Small Grant Recipients

Kites and Critters

Catching TroutVCC’s Kites and Critters event held April 13, 2014 at the Moore farm on Bells Lane was quite successful. Our intent was to offer citizens, especially suburban and urban dwellers and young families, a chance to visit a local farm and see the kinds of conservation practices that can protect water and habitat. The response was extraordinary. Approximately 300 people visited the farm and by all accounts had a wonderful time. The kites helped draw in families, while the setting and the display encourage participants to also learn about conservation. The conservation tour included stream buffers, streambank restoration, and trout release. Many conservation partners participated to design the event and provide educational stations.

Click here for more pictures and to read the full story.

White House Farm Native Plant Trail

PAGE COUNTY HIGH SCHOOL ECOLOGY/HORTICULTURE/AGRICULTURE STUDENTS:

White House Farm Native Plant TrailOn a recent spring afternoon, the big yellow Page County school bus stopped along Kauffmans Mill Road and let out a group of students next to the riparian area of the farm. They were joined by teachers Tracey Shifflett and Chris Reisinger to help plant a new wildflower demonstration area next to the river trail along the Shenandoah.  Click here for the full story.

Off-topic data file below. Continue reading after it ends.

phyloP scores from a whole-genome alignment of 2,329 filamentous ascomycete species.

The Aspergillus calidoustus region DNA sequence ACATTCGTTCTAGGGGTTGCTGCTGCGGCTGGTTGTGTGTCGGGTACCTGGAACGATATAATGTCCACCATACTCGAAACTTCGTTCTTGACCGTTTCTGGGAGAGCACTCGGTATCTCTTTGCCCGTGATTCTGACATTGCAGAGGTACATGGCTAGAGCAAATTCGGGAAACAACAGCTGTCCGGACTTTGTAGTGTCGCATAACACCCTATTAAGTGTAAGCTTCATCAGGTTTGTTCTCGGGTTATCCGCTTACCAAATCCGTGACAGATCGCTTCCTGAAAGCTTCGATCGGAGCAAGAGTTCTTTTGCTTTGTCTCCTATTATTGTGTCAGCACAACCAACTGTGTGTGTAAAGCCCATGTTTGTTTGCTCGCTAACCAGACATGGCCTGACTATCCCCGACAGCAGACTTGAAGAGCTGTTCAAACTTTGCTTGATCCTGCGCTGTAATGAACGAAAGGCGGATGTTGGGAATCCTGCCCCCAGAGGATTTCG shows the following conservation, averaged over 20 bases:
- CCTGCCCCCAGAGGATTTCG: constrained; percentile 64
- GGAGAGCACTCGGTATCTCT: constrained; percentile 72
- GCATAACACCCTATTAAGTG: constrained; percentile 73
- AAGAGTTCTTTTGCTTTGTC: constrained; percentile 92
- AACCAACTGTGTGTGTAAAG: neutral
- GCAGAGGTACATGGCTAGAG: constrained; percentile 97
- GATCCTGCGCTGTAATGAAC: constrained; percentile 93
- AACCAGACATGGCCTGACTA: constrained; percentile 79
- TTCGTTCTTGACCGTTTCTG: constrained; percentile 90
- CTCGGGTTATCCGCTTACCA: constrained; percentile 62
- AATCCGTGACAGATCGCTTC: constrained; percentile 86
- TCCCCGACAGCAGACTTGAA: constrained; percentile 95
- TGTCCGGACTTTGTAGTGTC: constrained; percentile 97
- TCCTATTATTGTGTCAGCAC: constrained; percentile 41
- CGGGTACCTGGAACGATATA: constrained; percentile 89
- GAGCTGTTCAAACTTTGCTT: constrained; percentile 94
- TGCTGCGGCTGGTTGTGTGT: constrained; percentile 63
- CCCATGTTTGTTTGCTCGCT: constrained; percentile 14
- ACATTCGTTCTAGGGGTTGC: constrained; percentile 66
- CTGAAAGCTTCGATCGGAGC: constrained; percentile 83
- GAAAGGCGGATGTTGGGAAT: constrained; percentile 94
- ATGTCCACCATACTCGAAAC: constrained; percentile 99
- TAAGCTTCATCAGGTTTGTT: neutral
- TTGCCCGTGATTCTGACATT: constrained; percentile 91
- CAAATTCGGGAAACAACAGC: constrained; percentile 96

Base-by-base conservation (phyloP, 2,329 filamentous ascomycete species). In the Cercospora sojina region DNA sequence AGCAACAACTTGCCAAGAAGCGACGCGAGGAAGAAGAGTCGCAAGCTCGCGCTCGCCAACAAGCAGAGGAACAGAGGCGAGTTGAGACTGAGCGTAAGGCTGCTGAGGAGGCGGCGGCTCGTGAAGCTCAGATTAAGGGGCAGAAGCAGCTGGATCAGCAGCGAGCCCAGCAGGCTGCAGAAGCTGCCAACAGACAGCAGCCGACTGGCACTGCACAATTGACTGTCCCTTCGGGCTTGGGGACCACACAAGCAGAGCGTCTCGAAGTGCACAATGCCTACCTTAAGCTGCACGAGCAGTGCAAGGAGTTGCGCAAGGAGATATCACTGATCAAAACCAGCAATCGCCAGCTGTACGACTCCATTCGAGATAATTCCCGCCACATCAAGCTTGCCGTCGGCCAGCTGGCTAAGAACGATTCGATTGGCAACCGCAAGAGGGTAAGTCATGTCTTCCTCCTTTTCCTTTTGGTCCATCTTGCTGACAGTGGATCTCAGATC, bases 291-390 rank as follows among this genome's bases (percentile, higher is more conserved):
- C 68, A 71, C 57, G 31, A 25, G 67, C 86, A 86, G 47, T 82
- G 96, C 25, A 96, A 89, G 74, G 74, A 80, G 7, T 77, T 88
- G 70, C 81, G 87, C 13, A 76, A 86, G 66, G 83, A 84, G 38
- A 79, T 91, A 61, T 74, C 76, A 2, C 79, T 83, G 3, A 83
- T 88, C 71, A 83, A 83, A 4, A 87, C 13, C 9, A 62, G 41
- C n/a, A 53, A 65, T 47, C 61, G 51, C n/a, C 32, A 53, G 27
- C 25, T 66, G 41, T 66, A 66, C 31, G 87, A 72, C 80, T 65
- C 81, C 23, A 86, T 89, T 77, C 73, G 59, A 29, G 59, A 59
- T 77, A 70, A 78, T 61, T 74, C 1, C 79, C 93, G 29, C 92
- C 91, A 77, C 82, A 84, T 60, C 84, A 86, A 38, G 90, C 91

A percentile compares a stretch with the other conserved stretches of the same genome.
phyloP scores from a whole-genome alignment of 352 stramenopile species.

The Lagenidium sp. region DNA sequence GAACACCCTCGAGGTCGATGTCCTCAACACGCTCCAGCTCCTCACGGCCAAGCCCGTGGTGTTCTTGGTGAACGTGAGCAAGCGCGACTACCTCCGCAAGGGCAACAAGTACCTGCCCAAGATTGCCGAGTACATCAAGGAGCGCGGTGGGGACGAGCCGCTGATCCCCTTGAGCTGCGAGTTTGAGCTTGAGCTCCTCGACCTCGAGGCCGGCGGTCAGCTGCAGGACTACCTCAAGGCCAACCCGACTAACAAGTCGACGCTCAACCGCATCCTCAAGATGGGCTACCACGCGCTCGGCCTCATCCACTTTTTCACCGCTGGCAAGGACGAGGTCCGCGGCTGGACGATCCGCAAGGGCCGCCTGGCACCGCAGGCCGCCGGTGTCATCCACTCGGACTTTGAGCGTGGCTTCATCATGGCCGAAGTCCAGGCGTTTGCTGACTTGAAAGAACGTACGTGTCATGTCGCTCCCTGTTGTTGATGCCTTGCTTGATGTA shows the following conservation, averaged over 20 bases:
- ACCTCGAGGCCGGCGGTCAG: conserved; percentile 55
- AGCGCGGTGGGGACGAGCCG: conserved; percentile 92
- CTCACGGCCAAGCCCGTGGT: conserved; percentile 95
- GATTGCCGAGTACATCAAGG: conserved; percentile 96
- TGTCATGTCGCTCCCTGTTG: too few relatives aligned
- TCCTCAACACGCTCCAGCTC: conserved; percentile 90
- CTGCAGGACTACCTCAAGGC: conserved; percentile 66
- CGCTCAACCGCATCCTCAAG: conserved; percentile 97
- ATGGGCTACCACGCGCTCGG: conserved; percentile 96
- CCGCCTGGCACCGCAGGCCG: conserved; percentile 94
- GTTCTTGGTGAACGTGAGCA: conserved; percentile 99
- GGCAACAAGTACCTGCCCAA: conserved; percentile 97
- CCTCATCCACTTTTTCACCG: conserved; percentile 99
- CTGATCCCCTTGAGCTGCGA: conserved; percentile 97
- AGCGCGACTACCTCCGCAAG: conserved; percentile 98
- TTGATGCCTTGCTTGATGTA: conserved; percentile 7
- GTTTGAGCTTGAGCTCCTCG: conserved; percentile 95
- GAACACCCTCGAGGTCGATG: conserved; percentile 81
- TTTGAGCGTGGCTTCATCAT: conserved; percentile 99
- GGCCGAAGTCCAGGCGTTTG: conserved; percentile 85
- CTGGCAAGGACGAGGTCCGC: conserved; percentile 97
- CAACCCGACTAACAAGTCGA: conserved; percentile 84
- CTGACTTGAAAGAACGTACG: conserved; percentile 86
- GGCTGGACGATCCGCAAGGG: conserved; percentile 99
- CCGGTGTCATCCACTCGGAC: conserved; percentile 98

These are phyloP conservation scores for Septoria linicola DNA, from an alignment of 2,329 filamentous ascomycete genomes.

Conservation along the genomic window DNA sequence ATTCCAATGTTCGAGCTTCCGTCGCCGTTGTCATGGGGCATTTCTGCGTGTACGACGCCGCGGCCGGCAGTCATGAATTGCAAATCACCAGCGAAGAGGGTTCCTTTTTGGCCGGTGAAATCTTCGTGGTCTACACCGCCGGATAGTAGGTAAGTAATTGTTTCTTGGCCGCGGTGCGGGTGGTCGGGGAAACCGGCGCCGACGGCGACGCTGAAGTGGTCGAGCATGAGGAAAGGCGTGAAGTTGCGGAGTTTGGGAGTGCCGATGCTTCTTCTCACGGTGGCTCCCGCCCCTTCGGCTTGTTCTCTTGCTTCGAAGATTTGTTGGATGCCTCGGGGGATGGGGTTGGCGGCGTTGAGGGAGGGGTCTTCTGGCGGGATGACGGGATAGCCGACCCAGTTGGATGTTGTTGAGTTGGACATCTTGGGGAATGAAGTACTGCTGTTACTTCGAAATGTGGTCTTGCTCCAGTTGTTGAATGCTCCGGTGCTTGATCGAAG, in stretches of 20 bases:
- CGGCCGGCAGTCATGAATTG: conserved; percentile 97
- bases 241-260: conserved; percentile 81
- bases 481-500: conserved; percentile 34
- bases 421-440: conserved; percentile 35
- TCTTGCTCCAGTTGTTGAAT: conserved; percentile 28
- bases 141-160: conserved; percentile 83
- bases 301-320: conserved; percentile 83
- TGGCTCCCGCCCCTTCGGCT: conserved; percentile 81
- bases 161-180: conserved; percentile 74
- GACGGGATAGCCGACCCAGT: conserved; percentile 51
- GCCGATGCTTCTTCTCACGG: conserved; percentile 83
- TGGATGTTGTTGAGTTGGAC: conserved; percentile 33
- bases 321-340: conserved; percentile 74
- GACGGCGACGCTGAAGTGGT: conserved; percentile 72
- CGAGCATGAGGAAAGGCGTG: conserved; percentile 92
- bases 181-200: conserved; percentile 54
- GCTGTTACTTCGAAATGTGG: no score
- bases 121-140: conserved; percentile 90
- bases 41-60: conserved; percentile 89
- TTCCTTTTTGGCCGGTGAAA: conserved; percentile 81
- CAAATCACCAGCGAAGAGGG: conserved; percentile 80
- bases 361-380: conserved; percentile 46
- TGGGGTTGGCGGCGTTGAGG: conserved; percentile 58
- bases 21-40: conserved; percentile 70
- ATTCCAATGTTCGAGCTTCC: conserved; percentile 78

Smith Creek Cover Crop Field Day

The Cover Crop field day, sponsored by the Pure Water Forum, had 39 registered participants. It was a cold day for a field day, with a few snow flurries in the air.  But the information shared was very good. Nutrient management credits and continuing education credits for conservation planners were offered.

Smith Creek Cover Crop Field DayThe event began at the Tenth Legion Mountain Valley Ruritan Hall with a welcome and thank you to the Pure Water Forum for sponsoring the field day.  Then the group viewed a portion of the DVD entitled “Cover Crops of the Shenandoah Valley,” which was narrated by Richard Fitzgerald, Natural Resources Conservation Service (NRCS) agronomist.  Richard discussed the mechanics of the Smith Creek plots that contained a variety of mixed species, monoculture, and the no cover crop control plot, that were planted at Valley View Farms.  The video, which was filmed in the spring 2013, showed the cover crops in full bloom, so the audience could see what the plots looked like with living cover.  The plot walk through the corn planted into those cover crop plots, took place later that morning and Richard Fitzgerald discussed the corn yield results, which were hand harvested.

Matt Yancey from Virginia Cooperative Extension discussed yield results from plots on other farms in Rockingham County as part of a Conservation Innovation Grant he received through the NRCS. His and other Virginia Tech research results were discussed.

Chris Lawrence, State NRCS Agronomist, discussed basic principles of healthy soils and why cover crops are important.

Participants next caravanned to the plots, then walked through them to examine the corn and compare residue left on the ground between a variety of kill methods.  The group discussed the mixed results, including the fact that the no-cover control plot had a relatively high yield this fall.  The consensus of the group was that because Valley View Farms had been building soil quality over many years and that it was a high rainfall year, that yield differences were reduced and overall yield was good.